Case: Notice of penalty not valid
Released 7 August 2018
 UKFTT 0380 (TC)
Judge Richard Thomas
Decision released 20 June 2018
Income tax & National Insurance contributions – Real Time Information returns of payments (FPS) – penalties imposed for late FPS during 2 months – Whether penalty assessments conformed with FA 2009, Sch. 55, para. 18(1)(c) – No – Whether TMA 1970, s. 114(1) applies – No – Appeals allowed.
J & L Benson Building Services Ltd  TC 06546
The Appeal was against assessment of for the failure during two consecutive months to deliver a return of payments of PAYE income by the relevant due dates.
The grounds of appeal were not included because a copy of the notice of appeal was not included. A document exhibited by HMRC contained a brief summary of the grounds that must have been given. The appellant’s director had admitted the failure and stated lack of knowledge of how to file a return when he owed no money. In the notice of appeal the director stated he was the only full time employee, does the paperwork in his spare time and occasionally misses deadlines.
The Tribunal considered whether the notice was valid. A requirement is that the notice of assessment show the period in respect of which the penalty was assessed. No record of the notice or of the assessment was been provided and the Tribunal were unable to ascertain its validity. The specimen notice of penalty assessment provided did show that a period is referred to although the year was left blank.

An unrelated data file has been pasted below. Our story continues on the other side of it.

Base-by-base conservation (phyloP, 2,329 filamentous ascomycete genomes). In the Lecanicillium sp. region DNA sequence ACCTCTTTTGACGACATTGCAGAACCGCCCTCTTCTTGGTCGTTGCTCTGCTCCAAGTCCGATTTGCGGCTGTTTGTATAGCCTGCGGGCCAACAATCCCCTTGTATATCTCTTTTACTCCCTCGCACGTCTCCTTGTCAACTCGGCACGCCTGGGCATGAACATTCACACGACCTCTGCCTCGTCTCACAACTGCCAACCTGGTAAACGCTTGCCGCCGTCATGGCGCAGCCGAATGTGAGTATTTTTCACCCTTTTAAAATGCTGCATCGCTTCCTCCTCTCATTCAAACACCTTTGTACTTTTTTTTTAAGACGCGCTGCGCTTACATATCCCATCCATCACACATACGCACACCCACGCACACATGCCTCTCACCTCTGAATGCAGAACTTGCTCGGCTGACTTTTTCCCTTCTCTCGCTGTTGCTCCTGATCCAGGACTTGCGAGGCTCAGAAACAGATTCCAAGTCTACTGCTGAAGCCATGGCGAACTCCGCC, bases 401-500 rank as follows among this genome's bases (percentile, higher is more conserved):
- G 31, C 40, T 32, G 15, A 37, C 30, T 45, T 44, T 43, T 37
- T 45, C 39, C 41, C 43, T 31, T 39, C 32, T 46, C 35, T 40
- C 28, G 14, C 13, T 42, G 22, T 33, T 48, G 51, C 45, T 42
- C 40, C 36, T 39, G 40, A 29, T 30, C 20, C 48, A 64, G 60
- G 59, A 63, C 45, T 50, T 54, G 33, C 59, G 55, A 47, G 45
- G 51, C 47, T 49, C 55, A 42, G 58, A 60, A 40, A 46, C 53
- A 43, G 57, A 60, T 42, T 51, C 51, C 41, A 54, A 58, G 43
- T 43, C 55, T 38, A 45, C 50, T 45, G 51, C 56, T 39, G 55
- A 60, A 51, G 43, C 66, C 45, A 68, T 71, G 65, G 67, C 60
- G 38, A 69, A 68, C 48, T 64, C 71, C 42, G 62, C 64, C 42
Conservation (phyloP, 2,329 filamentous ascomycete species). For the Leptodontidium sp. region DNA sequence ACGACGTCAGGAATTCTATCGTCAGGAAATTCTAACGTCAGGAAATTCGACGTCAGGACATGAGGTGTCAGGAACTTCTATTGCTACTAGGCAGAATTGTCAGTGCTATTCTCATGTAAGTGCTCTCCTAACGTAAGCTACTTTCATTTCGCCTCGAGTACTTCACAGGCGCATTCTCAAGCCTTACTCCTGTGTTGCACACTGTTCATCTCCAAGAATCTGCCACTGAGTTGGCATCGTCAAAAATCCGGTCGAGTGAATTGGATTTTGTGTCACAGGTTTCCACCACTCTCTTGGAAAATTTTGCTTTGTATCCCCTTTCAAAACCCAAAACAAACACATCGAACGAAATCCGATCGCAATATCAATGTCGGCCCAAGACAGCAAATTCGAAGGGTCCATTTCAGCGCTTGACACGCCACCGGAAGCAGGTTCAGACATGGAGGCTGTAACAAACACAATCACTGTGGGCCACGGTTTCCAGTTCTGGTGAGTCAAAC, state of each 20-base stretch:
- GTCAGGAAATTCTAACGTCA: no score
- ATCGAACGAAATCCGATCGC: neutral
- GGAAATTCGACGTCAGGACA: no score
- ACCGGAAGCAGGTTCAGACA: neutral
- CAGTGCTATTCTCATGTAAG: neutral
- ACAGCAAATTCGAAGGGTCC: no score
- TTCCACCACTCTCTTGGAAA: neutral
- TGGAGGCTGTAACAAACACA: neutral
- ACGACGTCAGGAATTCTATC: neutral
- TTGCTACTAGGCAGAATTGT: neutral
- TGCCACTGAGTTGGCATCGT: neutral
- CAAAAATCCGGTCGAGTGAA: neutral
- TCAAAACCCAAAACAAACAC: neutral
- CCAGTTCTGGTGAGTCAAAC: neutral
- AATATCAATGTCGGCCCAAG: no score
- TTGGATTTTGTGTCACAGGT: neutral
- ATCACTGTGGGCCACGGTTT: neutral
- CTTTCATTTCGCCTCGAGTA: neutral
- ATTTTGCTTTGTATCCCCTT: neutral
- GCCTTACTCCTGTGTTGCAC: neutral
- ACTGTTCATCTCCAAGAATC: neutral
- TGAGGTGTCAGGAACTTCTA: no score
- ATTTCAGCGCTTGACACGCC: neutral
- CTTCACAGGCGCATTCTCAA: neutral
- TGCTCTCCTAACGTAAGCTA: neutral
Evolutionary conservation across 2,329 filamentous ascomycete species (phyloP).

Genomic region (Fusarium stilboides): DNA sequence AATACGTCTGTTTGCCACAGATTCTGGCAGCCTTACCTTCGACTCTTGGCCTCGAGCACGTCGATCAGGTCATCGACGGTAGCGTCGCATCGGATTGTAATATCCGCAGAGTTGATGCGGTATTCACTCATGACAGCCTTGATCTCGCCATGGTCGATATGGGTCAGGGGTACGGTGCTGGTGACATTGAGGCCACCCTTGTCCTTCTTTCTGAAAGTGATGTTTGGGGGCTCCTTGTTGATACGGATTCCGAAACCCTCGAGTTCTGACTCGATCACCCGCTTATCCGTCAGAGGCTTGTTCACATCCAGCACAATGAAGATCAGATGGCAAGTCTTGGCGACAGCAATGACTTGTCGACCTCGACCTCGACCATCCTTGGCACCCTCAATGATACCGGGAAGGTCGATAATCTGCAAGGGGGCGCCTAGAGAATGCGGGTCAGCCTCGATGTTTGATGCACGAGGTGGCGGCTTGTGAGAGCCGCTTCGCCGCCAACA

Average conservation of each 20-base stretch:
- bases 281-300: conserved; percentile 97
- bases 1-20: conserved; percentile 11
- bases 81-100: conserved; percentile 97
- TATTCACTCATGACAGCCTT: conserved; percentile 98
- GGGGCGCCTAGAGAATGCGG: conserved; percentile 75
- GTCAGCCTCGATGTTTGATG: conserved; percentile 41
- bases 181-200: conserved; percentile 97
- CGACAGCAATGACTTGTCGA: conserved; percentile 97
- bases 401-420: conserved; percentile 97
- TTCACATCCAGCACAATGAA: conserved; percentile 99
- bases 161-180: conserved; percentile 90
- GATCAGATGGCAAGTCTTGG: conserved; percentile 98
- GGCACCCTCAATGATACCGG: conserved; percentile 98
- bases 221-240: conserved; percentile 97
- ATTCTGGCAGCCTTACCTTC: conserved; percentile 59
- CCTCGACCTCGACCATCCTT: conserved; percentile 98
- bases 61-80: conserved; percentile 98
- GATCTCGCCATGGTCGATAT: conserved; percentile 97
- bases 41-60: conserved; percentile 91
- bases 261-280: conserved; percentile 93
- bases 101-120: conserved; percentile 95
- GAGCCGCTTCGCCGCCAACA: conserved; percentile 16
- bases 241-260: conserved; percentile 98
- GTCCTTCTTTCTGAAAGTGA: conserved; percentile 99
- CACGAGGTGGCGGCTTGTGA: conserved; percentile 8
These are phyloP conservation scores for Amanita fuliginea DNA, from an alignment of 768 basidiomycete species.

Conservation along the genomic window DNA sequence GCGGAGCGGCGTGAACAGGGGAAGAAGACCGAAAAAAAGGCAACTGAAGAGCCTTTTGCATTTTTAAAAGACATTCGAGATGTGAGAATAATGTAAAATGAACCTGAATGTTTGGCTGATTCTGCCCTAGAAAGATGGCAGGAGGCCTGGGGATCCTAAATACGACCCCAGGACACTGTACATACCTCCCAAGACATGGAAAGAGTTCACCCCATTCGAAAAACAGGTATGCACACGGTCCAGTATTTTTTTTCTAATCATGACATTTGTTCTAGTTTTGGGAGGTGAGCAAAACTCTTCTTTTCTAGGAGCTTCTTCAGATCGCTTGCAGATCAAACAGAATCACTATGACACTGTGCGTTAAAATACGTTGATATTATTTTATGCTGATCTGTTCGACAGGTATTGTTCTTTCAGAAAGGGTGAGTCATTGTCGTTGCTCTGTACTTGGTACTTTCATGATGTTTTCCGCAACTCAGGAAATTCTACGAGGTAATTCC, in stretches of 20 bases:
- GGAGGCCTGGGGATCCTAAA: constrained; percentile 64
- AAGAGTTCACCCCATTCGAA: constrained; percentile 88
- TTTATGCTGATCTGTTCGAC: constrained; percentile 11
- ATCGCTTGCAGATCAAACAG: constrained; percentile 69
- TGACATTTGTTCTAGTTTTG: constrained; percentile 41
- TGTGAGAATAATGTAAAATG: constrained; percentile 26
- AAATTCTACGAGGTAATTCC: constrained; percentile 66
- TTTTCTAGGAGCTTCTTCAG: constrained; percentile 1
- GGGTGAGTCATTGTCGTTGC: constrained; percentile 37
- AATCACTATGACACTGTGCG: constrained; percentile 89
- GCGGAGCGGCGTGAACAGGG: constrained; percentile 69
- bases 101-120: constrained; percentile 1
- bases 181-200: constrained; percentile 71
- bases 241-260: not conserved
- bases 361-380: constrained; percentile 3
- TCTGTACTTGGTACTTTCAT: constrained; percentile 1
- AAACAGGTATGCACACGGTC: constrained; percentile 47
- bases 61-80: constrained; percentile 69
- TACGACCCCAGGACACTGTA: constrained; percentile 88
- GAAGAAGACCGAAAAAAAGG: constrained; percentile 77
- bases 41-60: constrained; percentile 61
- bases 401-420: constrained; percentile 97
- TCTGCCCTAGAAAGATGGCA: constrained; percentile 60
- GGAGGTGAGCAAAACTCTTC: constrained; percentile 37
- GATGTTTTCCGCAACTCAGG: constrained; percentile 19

The Tribunal considered that a quarter was not the period in respect of which the penalty was assessed. Two penalties were assessed, one which related to the month ended 5 June and the other 5 July. The Tribunal found it was those periods that were required to be shown on the notice.
A further problem was that the specimen notice stated that full details about how HMRC have worked out the penalty were shown on page 3. Page 3 was not included.
The Appellant referred to tax being due of less than £30 at one place and no tax being due in another. A redacted document suggested that the tax due in respect of the two months was nil. The Tribunal found that the redactions meant the documents did not alleviate doubts about whether a recipient would be objectively misled by the notice of assessment.
The penalties were cancelled.
The case is a reminder of the importance to check the validity of notices and whether there are any errors within them.
For further guidance on penalties for PAYE and CIS late payments and returns, see Direct Tax Reporter at ¶184-975.